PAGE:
DepEd: Dropouts start at 1st grade-A A +A
Saturday, June 19, 2010
DAVAO CITY - The Department of Education (DepEd) in Davao Region said it will thresh out means to stop students in elementary and secondary schools from dropping out.
DepEd-Davao Region Regional Director Susana Teresa Estigoy said she has arranged a meeting with the education division supervisors in the region to discuss how to strengthen their efforts to eliminate dropouts.
"Although the drop out rate in elementary is less than one percent it's still not enough. While looking at what grade level children are dropping out, we saw that this is from Grade 1 to Grade 3, which is very early," Estigoy said.
Of greater concern is the high drop out rate for high school students, she said.
"Soon we will be assessing why each of the student dropped out and we will go to the extent of finding out where these students are now. We are willing to give intervention programs just so they can stay in school," she added.
"We will review what are the reasons why the students are dropping out. We will continue to strengthen our implementation of the Drop Out Reduction Program (Dorp)," Estigoy said through phone interview.
Dorp was designed to address the problems faced by students, which prevent them from completing their elementary and high school education. Many students cannot report to class regularly because of various reasons such as work, financial problems physical handicap, family and health issues, among others.
Estigoy said in school year 2009-2010, the region showed a participation rate in primary elementary school of 72.86 percent, a completion rate of 58.02 percent, and a drop out rate of 0.48 percent. For the secondary education, under the same school year, the region had a participation rate of 38.64 percent, a completion rate of 52.24 percent, and a drop out rate of 6.23 percent.
Asked how DepEd-Davao Region's rate of dropouts compare to other regions, Estigoy said she cannot tell as these data are immediately sent to the central office of DepEd. "But still I don't really see this in that kind of perspective (on knowing how the region ranked). I just focus on lowering the drop out rate because that's our priority," she said.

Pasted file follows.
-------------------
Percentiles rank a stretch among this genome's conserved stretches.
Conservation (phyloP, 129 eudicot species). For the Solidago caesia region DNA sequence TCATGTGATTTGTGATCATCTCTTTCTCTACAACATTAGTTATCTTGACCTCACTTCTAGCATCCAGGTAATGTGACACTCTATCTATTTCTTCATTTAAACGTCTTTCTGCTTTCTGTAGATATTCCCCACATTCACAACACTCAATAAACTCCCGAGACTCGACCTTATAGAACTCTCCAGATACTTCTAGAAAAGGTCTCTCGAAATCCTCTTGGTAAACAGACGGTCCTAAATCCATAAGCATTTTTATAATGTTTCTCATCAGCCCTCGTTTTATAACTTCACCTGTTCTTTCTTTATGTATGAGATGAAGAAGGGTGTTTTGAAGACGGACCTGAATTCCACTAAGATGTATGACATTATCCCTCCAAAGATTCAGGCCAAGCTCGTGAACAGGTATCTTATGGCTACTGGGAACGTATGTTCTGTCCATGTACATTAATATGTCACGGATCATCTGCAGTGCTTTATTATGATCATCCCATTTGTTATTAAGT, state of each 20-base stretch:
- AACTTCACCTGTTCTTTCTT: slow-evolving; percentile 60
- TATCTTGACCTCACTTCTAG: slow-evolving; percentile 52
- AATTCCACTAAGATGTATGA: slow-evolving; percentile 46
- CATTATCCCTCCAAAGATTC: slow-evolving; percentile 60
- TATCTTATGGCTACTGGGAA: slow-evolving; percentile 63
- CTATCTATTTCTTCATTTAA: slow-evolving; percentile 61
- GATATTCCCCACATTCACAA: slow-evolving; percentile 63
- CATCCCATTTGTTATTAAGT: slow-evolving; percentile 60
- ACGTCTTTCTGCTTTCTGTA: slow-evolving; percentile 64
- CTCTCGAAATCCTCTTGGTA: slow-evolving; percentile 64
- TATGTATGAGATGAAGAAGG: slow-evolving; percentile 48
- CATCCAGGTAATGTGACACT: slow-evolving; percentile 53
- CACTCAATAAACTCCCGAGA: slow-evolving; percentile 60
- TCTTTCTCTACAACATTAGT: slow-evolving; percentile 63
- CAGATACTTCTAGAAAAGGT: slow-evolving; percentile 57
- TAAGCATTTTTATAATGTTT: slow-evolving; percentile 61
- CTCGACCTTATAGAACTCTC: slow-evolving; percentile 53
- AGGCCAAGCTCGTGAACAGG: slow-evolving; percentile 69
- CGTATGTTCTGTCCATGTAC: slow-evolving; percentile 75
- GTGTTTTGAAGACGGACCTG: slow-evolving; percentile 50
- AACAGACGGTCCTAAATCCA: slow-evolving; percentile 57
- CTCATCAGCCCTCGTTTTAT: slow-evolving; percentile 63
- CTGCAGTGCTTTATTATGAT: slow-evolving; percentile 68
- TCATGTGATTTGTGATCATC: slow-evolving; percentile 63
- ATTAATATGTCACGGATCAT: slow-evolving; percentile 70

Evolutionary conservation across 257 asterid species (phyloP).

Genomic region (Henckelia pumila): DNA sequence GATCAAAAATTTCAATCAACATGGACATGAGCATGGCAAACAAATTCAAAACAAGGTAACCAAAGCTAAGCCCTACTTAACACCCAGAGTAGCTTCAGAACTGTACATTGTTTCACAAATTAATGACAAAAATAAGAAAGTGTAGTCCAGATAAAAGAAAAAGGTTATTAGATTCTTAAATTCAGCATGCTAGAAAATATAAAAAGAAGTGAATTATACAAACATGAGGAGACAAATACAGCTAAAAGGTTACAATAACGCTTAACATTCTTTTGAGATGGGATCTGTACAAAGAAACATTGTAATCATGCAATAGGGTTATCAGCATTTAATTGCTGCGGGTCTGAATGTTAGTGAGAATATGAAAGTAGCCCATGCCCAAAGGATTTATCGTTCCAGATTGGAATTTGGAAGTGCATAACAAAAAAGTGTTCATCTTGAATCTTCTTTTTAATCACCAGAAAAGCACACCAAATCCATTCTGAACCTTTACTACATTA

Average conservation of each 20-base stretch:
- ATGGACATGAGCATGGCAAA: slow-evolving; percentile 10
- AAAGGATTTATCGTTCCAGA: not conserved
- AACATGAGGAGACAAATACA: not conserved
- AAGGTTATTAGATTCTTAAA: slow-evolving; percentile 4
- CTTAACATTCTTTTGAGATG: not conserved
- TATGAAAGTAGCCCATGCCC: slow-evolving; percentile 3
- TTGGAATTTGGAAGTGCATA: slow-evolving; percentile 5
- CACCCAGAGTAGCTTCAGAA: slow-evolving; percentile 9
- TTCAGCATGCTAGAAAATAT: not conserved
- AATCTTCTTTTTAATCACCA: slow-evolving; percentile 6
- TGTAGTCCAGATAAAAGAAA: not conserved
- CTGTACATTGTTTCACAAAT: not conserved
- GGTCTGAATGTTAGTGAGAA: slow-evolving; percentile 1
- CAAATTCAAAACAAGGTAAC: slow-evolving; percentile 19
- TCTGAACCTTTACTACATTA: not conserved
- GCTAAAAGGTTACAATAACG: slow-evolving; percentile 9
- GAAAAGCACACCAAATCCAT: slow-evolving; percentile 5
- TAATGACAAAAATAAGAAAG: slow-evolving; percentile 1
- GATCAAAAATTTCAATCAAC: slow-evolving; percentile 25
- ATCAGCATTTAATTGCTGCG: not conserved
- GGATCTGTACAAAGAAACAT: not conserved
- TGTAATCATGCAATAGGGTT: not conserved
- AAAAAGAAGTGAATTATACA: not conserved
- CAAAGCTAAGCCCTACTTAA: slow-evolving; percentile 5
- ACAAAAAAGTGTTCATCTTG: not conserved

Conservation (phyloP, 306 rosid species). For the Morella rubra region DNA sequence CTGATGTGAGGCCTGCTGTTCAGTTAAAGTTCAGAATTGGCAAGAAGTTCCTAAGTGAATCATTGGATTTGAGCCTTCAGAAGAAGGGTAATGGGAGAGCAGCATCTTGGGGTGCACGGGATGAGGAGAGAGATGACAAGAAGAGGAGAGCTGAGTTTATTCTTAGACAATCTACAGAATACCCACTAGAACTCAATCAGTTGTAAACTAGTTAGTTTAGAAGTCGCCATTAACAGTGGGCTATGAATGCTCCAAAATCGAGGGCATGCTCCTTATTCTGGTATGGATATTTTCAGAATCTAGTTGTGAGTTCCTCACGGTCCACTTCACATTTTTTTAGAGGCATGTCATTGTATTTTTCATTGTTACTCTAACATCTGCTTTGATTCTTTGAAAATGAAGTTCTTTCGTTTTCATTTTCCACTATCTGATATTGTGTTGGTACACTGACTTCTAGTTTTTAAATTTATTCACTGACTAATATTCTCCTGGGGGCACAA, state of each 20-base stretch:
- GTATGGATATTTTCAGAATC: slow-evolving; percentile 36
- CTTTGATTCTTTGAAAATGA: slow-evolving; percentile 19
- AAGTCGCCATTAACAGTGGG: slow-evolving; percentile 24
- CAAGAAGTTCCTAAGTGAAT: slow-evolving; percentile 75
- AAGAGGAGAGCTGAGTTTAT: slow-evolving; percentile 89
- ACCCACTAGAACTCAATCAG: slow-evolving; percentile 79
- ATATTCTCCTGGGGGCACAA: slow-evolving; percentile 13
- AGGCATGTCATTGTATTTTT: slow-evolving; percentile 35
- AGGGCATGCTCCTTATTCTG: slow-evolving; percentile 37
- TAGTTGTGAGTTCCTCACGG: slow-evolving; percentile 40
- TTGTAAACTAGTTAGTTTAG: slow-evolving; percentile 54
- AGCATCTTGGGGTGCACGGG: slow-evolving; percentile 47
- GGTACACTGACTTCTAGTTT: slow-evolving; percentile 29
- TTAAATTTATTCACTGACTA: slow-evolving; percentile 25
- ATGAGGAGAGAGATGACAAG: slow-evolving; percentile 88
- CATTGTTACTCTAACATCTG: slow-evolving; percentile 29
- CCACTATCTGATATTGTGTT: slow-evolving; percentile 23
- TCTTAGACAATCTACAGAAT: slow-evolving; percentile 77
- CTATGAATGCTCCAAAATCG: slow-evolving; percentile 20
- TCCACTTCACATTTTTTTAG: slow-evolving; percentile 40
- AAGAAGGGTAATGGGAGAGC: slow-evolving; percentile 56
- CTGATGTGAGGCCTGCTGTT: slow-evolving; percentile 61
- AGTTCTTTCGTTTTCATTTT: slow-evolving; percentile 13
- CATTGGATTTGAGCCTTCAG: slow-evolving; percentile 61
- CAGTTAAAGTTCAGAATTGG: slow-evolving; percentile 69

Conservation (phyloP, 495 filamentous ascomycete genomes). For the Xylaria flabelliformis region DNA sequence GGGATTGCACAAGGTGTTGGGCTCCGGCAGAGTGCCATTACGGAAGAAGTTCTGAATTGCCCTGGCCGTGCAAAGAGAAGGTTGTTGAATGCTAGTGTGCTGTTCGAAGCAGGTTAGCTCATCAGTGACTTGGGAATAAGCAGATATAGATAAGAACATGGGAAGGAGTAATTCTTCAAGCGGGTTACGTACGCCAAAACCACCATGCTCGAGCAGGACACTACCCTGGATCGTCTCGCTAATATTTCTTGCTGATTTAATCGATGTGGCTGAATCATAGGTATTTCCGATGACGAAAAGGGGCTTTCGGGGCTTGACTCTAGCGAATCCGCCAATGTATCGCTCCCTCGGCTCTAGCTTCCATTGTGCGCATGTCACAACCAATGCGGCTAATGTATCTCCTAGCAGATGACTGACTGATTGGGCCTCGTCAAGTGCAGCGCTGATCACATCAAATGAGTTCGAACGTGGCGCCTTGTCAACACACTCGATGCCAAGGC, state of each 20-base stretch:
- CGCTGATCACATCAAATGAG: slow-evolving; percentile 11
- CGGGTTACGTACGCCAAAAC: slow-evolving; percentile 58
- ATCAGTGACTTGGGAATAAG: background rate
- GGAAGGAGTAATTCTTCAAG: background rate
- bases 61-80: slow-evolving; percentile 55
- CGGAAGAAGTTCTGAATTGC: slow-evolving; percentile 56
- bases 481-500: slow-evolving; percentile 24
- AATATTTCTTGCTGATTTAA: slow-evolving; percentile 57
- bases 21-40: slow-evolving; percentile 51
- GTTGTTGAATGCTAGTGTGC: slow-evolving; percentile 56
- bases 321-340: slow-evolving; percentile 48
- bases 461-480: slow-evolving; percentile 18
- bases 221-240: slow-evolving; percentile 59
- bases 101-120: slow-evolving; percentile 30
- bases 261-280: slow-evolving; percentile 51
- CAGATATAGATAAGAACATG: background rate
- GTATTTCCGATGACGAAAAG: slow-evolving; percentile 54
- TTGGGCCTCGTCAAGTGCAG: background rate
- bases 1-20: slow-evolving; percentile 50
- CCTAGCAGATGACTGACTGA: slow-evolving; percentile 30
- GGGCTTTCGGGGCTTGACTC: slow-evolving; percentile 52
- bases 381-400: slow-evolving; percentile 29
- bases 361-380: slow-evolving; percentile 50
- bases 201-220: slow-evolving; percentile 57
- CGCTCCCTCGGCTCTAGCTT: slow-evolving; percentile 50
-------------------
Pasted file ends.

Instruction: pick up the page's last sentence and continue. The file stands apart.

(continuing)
Meanwhile, at least four provinces in the country showed an unprecedented zero drop out rate from first year to fourth year high school.
The four provinces, which reported a zero drop out are Zamboanga Sibugay, Cotabato, Southern Leyte and Romblon. Masbate, for its part, has recorded a drop out rate of 0.95 percent in its five national high schools.
DepEd attributed this to their intensified efforts to address the occurrence of children dropping out of school. DepEd also expects more "good news will come" as they are still collating data in other provinces.
In a statement, the education department said the achievement was made through DepEd's Dorp, which uses various approaches to significantly reduce if not totally eradicate the problem of dropouts.
Education Secretary Mona Valisno said Dorp is a valuable tool for the Philippines to enable it to meet the United Nations goal of Education for All (EFA) by 2015. "We have experienced remarkable success in reducing the drop out rate in many high schools because of our effective intervention programs through Dorp," she said.
Valisno stressed that DepEd has to work extra hard to be able to reach and bring back to school some 5 million more school-aged children who are out of school and not only the dropouts.
DepEd's target is to cut drop out rate in Philippine public schools to 7.13 percent for school year 2009-2010.
This is far lower than the national drop out rate of 12.51 percent when Dorp started in 2005-2006. The 2010 target reflects a consistent decline from the 8.35 percent drop out in school year 2006-2007 and 7.45 percent in 2007-2008.